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“Huff And Puff” - Proof Yourself. Build Your Career On Relationship Bedrock
One of my favorite children’s stories is the Three Little Pigs. In the story, the big bad wolf gets two easy meals by blowing down the pig’s houses made of straw and sticks. When he gets to the third pig’s house made of brick, though, he hyperventilates trying to blow down the house. So much for a third meal of the other white meat.
Throughout my career I’ve seen one too many professionals build their professional relationships as if they were erecting a house made of sticks or straw with a thin facade. Maybe they built a less-than-trustworthy reputation for themselves. Or maybe they were viewed as a rude jerk by some people in the office. Or then again maybe they saw networking as something that only co-dependent weaklings did. More often than not, the lack of focus on relationships hurt their career and caused them to have to rebuild their relationship house by healing old wounds and changing bad habits. Often not a pretty picture and completely avoidable.
Maybe you’ve had your relationship house blown down or you’re building a house of sticks or straw through poor relationship management. Maybe you think you just don’t have time for that stuff. Think again. There are three easy ways to build your relationship house of brick: building trust, minding your manners and networking regularly. These three will make a big difference in your professional life. Make the time for them every day.
1) Show you can be trusted.
Know what other people expect when you want them to trust you.
a. Get-it-done trust shows you can get things done on time and effectively. You ask for help when you even guess you might be late or need support.
b. Expertise trust comes to you when your suggestions and ideas are sound and your experience stays current. Be careful to always check and double-check your sources and keep up-to-date to keep up this trust.
c. Political-savvy trust can be tricky. If you ever talk about what you discuss with others you may not “get it” about being politically savvy. Loose lips do sink ships, or at least can get you in trouble. Get an okay to discuss anything – even a simple brainstorming exercise. You never know what will hit the organizational grapevine and get misunderstood.
2) Show your manners and respect to everyone
We heard from our parents how important it is to “mind your manners.” Those manners are not just for your betters. You need to be showing respect to everyone you meet and even those you may not meet who are behind the scenes. Everyone you meet needs to believe that they, and what they do, matter. Aretha Franklin was right: everyone wants R-E-S-P-E-C-T to defuse negativity and lubricate organizational wheels. I’m always surprised when people don’t have time for manners, especially with support staff. In fact, the lower someone’s job grade the more gracious and polite you should be. Your kindness will be appreciated and returned in unexpected ways. In contrast, individuals who see themselves as slighted can react by causing trouble in more subtle ways, acting as “antibodies” in your working life as they try to get back at you or the company. Resentful people may try to put obstacles in your way or refuse to do more than the bare minimum for you. So be polite to everyone no matter how you personally feel about them; it never pays to make enemy “antibodies” at work.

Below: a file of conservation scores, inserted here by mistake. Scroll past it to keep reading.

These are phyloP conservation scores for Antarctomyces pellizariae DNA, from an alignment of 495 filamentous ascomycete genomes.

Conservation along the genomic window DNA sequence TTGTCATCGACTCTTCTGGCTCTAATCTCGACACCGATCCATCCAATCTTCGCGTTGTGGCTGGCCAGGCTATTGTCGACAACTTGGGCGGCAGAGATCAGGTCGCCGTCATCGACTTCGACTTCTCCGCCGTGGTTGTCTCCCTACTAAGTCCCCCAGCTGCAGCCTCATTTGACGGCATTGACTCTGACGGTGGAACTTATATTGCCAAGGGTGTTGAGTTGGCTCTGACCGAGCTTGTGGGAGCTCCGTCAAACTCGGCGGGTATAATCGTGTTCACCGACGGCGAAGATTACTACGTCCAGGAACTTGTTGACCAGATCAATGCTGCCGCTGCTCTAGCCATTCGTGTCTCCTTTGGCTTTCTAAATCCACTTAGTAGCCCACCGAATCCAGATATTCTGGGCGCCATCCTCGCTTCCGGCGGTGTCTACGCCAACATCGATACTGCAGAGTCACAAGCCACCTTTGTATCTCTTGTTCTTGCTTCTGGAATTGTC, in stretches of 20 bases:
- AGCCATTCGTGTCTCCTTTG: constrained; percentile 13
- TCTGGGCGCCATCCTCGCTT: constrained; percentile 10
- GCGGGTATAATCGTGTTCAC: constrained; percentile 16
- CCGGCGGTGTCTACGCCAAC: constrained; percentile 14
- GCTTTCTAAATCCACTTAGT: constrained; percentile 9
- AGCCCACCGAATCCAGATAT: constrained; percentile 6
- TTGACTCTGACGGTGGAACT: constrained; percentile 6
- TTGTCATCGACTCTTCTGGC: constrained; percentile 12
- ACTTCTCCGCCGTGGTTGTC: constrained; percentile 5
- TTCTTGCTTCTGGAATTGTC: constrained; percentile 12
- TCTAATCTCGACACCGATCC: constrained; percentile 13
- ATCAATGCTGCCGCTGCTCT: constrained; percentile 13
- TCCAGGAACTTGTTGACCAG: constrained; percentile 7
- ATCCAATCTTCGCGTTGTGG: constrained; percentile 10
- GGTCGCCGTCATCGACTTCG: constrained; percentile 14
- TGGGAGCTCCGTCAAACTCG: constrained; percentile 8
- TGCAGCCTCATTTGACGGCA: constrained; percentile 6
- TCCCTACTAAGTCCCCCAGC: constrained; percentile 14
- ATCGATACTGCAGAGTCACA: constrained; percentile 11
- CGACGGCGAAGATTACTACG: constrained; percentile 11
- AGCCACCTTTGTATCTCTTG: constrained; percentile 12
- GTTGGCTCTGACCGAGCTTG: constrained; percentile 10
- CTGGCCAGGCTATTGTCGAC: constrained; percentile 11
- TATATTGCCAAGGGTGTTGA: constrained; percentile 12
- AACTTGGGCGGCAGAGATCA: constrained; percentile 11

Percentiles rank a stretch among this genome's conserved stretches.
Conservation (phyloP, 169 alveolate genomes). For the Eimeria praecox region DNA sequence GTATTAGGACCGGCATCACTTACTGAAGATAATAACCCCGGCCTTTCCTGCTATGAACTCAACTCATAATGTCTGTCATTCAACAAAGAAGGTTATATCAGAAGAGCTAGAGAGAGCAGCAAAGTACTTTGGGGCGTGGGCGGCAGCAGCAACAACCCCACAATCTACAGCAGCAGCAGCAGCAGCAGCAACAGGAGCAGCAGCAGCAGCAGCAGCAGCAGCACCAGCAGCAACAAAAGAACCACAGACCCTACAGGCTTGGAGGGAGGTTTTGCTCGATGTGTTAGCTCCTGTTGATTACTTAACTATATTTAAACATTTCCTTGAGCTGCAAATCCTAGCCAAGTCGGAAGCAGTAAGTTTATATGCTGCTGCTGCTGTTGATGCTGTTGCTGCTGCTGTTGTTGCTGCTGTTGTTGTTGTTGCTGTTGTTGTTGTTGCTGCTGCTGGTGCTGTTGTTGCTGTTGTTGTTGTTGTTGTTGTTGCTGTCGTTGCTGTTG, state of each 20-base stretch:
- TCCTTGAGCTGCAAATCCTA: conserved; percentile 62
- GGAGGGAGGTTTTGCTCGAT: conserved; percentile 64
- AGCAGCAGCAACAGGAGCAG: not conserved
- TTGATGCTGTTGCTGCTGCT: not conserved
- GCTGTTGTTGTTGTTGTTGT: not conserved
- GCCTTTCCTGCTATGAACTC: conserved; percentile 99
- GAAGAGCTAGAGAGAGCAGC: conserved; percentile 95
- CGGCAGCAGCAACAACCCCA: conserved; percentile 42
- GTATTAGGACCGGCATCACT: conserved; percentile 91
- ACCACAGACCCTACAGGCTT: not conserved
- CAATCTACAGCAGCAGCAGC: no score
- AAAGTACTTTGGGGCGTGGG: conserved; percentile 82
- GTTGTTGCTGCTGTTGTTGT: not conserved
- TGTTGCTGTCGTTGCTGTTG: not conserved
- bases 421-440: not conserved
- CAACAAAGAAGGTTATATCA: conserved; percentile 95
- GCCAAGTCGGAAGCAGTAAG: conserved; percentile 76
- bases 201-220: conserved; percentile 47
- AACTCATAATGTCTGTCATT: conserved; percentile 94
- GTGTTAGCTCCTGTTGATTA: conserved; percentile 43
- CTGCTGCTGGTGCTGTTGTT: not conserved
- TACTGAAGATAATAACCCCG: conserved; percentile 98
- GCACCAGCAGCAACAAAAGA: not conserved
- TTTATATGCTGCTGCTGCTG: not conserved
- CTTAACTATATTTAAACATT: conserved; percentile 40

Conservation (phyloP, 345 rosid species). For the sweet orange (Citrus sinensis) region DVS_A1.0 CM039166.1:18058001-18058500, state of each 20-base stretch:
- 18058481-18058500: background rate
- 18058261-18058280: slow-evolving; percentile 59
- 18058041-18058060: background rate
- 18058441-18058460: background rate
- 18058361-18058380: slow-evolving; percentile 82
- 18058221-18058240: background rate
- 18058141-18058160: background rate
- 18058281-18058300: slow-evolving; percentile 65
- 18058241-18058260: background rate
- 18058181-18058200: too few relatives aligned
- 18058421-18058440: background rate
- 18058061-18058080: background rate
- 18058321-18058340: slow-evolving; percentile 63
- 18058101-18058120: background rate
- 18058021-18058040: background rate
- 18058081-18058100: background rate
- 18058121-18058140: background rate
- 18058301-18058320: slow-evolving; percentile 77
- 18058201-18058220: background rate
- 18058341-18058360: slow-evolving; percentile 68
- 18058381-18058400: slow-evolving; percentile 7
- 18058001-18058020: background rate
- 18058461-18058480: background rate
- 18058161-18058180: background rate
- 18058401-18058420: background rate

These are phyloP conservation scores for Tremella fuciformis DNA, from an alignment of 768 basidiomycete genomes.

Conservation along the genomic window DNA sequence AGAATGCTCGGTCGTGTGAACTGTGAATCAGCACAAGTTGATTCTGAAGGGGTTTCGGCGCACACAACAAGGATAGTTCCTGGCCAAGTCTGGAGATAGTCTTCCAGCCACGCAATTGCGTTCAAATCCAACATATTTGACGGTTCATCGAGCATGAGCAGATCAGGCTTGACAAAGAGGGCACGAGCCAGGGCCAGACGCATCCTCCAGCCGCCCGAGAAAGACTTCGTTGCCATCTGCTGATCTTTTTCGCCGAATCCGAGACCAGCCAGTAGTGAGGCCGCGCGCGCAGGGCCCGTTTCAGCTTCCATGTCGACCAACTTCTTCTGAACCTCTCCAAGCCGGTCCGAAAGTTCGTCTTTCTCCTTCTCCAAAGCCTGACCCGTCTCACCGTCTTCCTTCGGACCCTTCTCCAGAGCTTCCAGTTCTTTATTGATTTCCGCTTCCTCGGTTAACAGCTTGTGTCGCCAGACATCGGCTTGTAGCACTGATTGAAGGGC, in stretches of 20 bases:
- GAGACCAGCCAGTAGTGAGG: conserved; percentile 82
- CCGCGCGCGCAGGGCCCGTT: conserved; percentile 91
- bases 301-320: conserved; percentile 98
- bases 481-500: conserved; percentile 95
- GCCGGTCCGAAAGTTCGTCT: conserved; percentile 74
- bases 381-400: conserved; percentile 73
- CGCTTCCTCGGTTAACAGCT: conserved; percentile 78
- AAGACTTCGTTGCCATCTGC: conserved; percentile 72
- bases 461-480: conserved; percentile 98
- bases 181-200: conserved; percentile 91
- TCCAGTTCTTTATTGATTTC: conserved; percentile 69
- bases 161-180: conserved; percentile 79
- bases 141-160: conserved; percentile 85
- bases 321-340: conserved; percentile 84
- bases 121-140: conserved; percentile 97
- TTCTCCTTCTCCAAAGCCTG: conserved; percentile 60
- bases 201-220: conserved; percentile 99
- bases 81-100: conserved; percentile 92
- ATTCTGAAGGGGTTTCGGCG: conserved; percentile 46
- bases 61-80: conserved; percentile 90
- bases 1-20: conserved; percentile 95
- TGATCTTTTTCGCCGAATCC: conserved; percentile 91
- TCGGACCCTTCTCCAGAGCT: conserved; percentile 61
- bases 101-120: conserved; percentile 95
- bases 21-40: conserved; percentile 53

With small gestures you can become known as someone who considers others and values their contributions. This doesn’t mean memorizing a big book of etiquette. It does mean consistently polite and patient.
When you use your manners consistently you show you’re capable of assuming a higher-level position and moving ahead in your career.
3) Networking needs to be a way of life.
In some cultures in the world networking is the only way to get anything done. Whom you know and who knows you are key to getting business done in Asia. It’s not so obvious in the US but just as important. You can do your networking in passing, by just talking with other people about your work or yourself during the everyday process of organizational life. Really good networkers network all the time. Unearthing someone’s background and interests allows you to identify commonalities and start building a history of shared conversation. It’s these shared conversations which help others to let you know about themselves and to learn about you.
You can do your networking actively by talking with others with a specific purpose in mind. Your networking may consist of polling others to get feedback or just to talk things over with them. Active networkers keep a mental, or a physical, file of people they’ve met, remembering who is interested in what, who would like to connect with whom, or who just likes having an interesting conversation. A business card reference system can help. It’s worth writing down information on the backs of your cards while the encounter is still fresh in your mind. Don’t forget to have cards of your own handy too. Just be careful not to write on those cards in Asia. That can be seen as an insult. It also can be an insult to be with networkers who are motivated by self interest. They may strike you as phony or self serving. Remember that networking is about enjoying the conversation and showing others the interest they deserve.
Build Trust. Mind your manners. Network regularly. Three simple relationship strategies that will help “huff and puff” proof your relationship house and keep that big bad wolf from making a meal of your career.
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